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Turn Back

​If granted a wish to harness specific power derived from a film, David Seth Cohen might likely choose the power to turn back time Superman had in the first movie starring Christopher Reeve. In that installment, the man of steel was able to change the course of events by using his super speed to reverse the earth’s rotation. But alas, it’s a superpower that no one has in real life.

If he possessed any superpower at all, the 36-year old filmmaker who admits to pulling a ‘Ferris Bueller’ as a child in order to stay home to watch movies (Superman and Rocky are his favorite) would probably have a much easier time persuading Adam Sandler to have a drink with him.

Many of the difficulties in the last six years of filming the search for his idol would also have been easier to overcome.  Like Groundhog Day, he could just relive the day and fix whatever is needed in order to change anything to the outcome he desired. But real life doesn’t have the benefits of editing, rewrites and special  effects like the movies. Ordinary life isn’t always cinematic, doesn’t always end neatly, and what’s occurred in the past, whether painful or glorious, are unchangeable.

Most of the time, day to day life is like driving through a storm. To see a mere glimpse ahead, all we can do is use windshield wipers to keep up with the downpour. We often see things only when they’re already at close distance and frequently can only watch as things quickly pass us by.

Especially in this era where multitasking reigns supreme, we’re almost always reacting to what’s happening at a given moment. Hardly do we have time to reflect on the totality of our journeys, where they began and where they might end.  All most of us are clear about is the certainty of death, and all in between is just a blur.  It isn’t exactly living in the moment as much as it is surviving till the next email or text or message or tweet. Too many ways to connect, too many reasons to feel alienated.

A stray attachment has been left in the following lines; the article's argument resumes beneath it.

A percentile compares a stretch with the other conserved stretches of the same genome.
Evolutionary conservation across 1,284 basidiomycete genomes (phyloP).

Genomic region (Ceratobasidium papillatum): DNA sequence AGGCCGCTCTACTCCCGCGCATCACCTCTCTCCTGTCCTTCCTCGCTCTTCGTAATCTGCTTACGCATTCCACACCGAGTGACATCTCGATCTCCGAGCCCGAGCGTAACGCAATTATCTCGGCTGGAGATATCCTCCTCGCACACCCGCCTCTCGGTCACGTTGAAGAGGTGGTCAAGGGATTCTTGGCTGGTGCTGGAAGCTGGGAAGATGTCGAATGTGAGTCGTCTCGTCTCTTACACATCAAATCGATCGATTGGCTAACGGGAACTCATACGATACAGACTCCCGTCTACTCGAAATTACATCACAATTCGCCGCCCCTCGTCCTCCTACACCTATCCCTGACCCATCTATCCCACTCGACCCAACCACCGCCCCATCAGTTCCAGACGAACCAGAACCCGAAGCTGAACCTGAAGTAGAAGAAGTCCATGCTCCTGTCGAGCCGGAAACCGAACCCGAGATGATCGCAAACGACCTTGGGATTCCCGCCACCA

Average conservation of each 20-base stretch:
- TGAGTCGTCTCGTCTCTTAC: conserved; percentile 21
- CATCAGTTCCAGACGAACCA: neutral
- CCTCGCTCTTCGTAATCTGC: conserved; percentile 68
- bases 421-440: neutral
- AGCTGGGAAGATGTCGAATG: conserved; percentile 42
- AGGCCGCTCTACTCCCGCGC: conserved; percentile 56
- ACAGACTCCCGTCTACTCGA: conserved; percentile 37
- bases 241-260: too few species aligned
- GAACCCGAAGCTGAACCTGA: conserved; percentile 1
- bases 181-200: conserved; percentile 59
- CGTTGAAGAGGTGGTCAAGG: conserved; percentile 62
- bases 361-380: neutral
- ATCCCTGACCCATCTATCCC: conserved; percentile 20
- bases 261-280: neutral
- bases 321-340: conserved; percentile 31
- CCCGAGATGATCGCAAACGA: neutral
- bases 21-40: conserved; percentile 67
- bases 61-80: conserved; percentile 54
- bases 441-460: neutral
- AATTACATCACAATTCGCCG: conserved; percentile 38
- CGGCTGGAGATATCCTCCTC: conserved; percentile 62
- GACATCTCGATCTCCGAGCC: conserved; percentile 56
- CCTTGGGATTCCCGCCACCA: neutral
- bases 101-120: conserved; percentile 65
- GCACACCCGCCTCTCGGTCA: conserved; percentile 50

The young filmmaker’s personal story touches on all of these: on the certainty of death, on the quest to live one’s life to the fullest versus merely surviving, on passing opportunities, on reality of life in the movies.  


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Filming his own coming of age is important to Dave Cohen because he would like to share the universality of a dream, not just his own but of his friends as well.  And it is special also because in Finding Sandler, not only does Cohen find himself but also a friend Lost in Yonkers.

The story begins in 1998 before the addiction to cell phones, Facebook messages and texting became a pandemic. Fresh out of college, Dave was hired as a Production Assistant for a movie called Guy Gets Kid, a comedy in which Sandler was starring and which was later released as Big Daddy.

Then gainfully employed in his first feature film, he was quite excited to be around the comedian and to occasionally have some interaction with him, however fleeting. The young graduate was just grateful for the opportunity to work alongside bona fide actors and film crew and was resolute in doing the most diligent job he could at whatever task, no matter how menial it might have seemed.

So when for the premiere of The Waterboy in early November Cohen was asked to deliver Sandler’s wardrobe to his Upper West Side apartment, he did so without putting much thought into it.  The delivery would likely be quick so he agreed to drop off Autumn, a fellow production assistant, to her home.

It was quite a surprise therefore when instead of leaving the clothes with the doorman, he was instructed by the front desk to proceed to the actor’s apartment. He was even more shocked when Sandler himself answered the door and invited him to come in.

Shockingly, the aspiring filmmaker found himself standing inside, speaking to his idol and being shown the views by the comedian himself. Sandler also offered him a drink and asked whether he would like to sit and chat for a bit. Understandably, Cohen was completely overwhelmed. But reality hit and Cohen suddenly realized that he had left Autumn in the car. As there were no cell phones then, he had no way of letting her know what’s going on. Thus, he felt obligated to decline the invitation.

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